Apparently a lot of people are checking out the Pritikin diet as they search for a method of losing those holiday pounds. The basis of the Pritikin diet is that eating what are called nutrient dense foods will aid you in filling up without filling out. Unprocessed vegetables and grains are excellent examples of this type of food. Lots of food for few calories. What does this have to do with soup? Read on.
As I said in my earlier articles about soups they are nutrient dense food. You can get a lot of veggie goodness in a bowl of soup. And a good soup fills you up like no other food.
Another way to improve your well-being according to most nutritionists is to eat fish on a regular basis. Guess what? Soup can be an excellent way to include fish and seafood in your diet.
Where to begin? Chowders, bouillabaisse, gumbo, bisques? Since most humans live near the ocean they have been developing ways to serve the various offerings of the oceans for thousands of years. I’m going to limit myself to offering three possibilities.
Chowder may be one of the oldest forms of soup. The word chowder comes from the French word chaudiére meaning caldron. According to Ruth Berolzheimer, editor of the American Woman’s Cookbook Chowder originated as a community soup or stew. Each neighbor adds something to the caldron; milk, fish, potatoes, salt pork or any other thing they might have available. When it was all cooked together and ready then everyone who contributed could take a share of the chowder for their families.
I understand a good way to start a war on the East Coast is to take a position on chowder; specifically something called Manhattan Chowder as opposed to the cream chowders.
Traditional chowder is made by frying salt pork in a kettle or deep stew pot (I like a cast iron dutch oven myself) then onions are added. Once the onion is lightly sautéed thickening is added in the form of flour. It is used to make a light roux. Once the roux is made diced potatoes are added. Equal parts of milk and water are added and simmered until it begins to thicken. Once this white sauce is ready the fish or seafood is added and cooked briefly before serving. Oysters are the most well known chowder additive, but fish, clams, crabs, or crawdads can all be used.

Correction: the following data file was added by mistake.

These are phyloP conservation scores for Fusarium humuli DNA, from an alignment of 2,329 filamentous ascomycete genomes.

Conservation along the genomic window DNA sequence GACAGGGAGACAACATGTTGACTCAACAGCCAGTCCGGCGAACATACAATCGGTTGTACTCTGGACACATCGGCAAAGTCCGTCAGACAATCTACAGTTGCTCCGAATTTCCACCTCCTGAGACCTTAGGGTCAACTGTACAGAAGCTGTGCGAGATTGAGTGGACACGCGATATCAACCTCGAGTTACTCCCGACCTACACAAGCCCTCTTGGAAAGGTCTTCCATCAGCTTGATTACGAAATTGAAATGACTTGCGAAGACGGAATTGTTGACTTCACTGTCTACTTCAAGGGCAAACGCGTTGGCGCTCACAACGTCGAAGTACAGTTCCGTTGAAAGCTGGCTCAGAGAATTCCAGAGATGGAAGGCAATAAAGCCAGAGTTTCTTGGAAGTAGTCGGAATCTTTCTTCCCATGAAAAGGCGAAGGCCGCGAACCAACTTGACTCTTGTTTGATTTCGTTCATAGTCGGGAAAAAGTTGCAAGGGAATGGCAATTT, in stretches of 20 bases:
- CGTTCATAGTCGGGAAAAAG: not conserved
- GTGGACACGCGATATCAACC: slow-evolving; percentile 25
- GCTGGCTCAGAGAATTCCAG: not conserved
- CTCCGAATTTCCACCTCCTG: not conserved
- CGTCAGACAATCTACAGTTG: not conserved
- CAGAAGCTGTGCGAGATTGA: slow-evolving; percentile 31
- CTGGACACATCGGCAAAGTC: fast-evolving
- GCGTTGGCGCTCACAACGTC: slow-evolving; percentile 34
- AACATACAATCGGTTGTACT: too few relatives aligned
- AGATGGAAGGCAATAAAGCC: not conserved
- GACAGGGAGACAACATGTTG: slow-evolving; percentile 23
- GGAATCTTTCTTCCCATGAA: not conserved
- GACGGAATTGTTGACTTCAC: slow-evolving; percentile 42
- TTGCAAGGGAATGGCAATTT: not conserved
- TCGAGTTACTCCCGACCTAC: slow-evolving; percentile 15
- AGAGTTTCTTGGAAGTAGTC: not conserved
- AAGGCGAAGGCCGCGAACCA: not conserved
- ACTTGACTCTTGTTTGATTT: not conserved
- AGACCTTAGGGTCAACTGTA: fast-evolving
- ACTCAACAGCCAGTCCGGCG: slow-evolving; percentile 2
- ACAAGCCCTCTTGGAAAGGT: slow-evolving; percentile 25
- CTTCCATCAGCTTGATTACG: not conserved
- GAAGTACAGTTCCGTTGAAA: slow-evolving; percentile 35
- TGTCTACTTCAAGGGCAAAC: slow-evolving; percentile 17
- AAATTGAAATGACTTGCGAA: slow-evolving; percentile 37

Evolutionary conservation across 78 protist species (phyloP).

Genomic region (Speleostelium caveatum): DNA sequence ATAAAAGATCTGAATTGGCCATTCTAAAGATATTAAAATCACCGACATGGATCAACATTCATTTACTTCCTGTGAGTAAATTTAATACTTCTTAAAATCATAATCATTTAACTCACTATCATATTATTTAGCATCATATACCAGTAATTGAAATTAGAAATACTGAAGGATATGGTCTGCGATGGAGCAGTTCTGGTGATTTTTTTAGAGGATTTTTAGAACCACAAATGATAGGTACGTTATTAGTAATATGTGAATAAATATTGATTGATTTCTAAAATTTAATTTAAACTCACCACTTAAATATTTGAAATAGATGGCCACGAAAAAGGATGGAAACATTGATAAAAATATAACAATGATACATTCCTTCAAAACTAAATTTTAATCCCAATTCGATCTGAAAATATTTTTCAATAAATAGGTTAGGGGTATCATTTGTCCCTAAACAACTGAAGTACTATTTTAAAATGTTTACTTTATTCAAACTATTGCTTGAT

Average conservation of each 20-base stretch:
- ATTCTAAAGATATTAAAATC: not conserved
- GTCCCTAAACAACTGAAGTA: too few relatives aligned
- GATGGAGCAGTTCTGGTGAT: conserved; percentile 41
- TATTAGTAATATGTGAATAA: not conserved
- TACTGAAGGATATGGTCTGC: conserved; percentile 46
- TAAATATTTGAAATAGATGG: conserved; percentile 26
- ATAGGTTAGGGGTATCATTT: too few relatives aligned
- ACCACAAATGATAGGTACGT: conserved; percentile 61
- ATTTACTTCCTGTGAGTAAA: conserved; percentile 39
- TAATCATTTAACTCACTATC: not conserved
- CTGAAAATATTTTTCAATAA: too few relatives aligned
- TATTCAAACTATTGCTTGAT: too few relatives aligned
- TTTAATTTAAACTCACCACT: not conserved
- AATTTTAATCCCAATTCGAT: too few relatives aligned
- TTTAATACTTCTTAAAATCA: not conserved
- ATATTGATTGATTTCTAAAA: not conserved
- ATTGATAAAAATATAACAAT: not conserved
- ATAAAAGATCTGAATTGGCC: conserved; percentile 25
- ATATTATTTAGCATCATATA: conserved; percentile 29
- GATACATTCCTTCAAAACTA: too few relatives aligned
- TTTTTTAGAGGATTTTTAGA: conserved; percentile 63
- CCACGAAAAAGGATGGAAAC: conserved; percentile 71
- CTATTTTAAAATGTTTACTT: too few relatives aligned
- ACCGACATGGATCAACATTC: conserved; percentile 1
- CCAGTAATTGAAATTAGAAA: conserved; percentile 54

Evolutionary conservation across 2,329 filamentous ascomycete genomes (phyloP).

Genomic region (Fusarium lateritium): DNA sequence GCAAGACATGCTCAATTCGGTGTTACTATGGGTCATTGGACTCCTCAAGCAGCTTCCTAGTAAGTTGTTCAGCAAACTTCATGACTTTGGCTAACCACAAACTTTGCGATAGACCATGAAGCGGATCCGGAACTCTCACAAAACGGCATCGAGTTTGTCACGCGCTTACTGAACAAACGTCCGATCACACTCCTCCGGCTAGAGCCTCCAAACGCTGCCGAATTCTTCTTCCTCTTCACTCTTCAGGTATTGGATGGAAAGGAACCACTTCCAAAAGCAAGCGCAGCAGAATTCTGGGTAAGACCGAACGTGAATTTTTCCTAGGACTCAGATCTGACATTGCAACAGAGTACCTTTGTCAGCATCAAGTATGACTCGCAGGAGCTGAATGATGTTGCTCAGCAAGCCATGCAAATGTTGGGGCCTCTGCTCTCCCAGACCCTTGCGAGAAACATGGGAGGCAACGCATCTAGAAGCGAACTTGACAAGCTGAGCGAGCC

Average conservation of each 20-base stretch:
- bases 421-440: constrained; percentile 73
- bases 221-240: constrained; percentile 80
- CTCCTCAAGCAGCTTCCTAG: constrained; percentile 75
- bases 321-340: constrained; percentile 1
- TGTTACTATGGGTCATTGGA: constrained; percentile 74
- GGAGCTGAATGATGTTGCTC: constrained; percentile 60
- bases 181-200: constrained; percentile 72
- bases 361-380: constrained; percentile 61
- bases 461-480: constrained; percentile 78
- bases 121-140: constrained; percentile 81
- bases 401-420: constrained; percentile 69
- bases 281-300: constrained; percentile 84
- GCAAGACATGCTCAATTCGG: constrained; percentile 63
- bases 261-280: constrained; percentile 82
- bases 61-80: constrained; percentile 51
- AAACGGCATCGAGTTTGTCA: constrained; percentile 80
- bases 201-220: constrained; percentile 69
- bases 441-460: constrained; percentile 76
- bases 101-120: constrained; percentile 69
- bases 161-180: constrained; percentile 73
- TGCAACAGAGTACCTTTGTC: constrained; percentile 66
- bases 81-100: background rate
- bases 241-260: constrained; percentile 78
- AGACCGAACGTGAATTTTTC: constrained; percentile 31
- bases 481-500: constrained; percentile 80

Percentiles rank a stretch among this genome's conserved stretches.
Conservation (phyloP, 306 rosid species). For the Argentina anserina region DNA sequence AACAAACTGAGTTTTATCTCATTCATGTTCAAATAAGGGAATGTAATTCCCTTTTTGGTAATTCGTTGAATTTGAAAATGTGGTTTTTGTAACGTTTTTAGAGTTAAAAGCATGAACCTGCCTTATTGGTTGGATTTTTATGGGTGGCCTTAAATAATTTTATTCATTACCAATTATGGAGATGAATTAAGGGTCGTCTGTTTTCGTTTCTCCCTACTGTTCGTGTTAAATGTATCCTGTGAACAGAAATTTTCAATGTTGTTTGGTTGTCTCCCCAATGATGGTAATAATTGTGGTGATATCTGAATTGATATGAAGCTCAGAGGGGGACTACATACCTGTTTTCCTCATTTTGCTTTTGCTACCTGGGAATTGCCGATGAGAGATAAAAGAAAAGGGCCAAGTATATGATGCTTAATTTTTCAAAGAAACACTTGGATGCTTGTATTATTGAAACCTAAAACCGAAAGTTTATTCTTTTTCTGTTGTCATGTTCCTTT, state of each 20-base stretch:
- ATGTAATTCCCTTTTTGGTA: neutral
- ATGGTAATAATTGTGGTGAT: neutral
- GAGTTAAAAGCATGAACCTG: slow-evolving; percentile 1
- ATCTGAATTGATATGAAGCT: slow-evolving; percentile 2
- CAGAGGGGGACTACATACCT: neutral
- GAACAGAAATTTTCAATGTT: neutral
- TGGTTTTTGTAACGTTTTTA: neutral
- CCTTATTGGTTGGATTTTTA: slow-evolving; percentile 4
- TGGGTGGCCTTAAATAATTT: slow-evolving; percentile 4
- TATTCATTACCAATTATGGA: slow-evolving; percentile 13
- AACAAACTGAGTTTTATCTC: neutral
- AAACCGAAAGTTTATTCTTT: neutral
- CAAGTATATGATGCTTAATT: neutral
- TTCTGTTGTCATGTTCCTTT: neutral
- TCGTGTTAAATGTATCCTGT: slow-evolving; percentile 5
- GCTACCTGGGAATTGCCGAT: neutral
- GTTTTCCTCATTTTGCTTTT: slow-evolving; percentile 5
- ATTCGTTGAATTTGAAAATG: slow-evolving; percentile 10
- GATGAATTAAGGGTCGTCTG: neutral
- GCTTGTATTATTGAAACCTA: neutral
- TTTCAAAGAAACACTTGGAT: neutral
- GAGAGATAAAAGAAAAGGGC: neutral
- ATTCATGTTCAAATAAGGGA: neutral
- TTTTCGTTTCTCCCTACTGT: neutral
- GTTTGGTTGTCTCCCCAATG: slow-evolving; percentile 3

I have to confess here that the only thing I know about Manhattan Chowder is that it is made with tomatoes. I’ll leave the recipe for this soup to someone who has actually made it.
Bouillabaisse is only for the serious soup maker. It is complex and expensive to make. However, it is worth the effort if you enjoy cooking and want to make something special for people to enjoy after a day of skiing, sledding, snowboarding, snowshoeing (my personal favorite) or ice skating.
Sauté 2 onions in a light olive oil. Incidentally, the term light olive oil refers to the flavor not the fat content. All olive oils have 120 calories per tablespoon. Add one pound each of boned haddock and cod. Add two slices of lemon, a bay leaf and one tomato, chopped. Simmer gently for ten minutes before pouring a quart of boiling water on the mixture. There will be some scum that needs to be skimmed off before adding a dozen oysters or clams. The meat of one lobster is added next. Salt and pepper to taste at this point. When the soup is done serve in a soup dish ladled over a toasted piece of crusty bread. Garnish with parsley.
Gumbo is popular in the south. It can be made with chicken, seafood or crawfish. This recipe calls for three or four pounds of chicken or fish. To begin with an onion is sautéed with bacon. When the onion is clear Add one quart of okra cut into half inch bites, half a dozen tomatoes, and a quart of boiling water. Simmer for several hours before adding salt, pepper and cayenne to taste. Add one cup of rice and cook another twenty to thirty minutes. The gumbo may need to be thinned with a bit more hot water at this point. Or you can enjoy it as more of a casserole than a soup.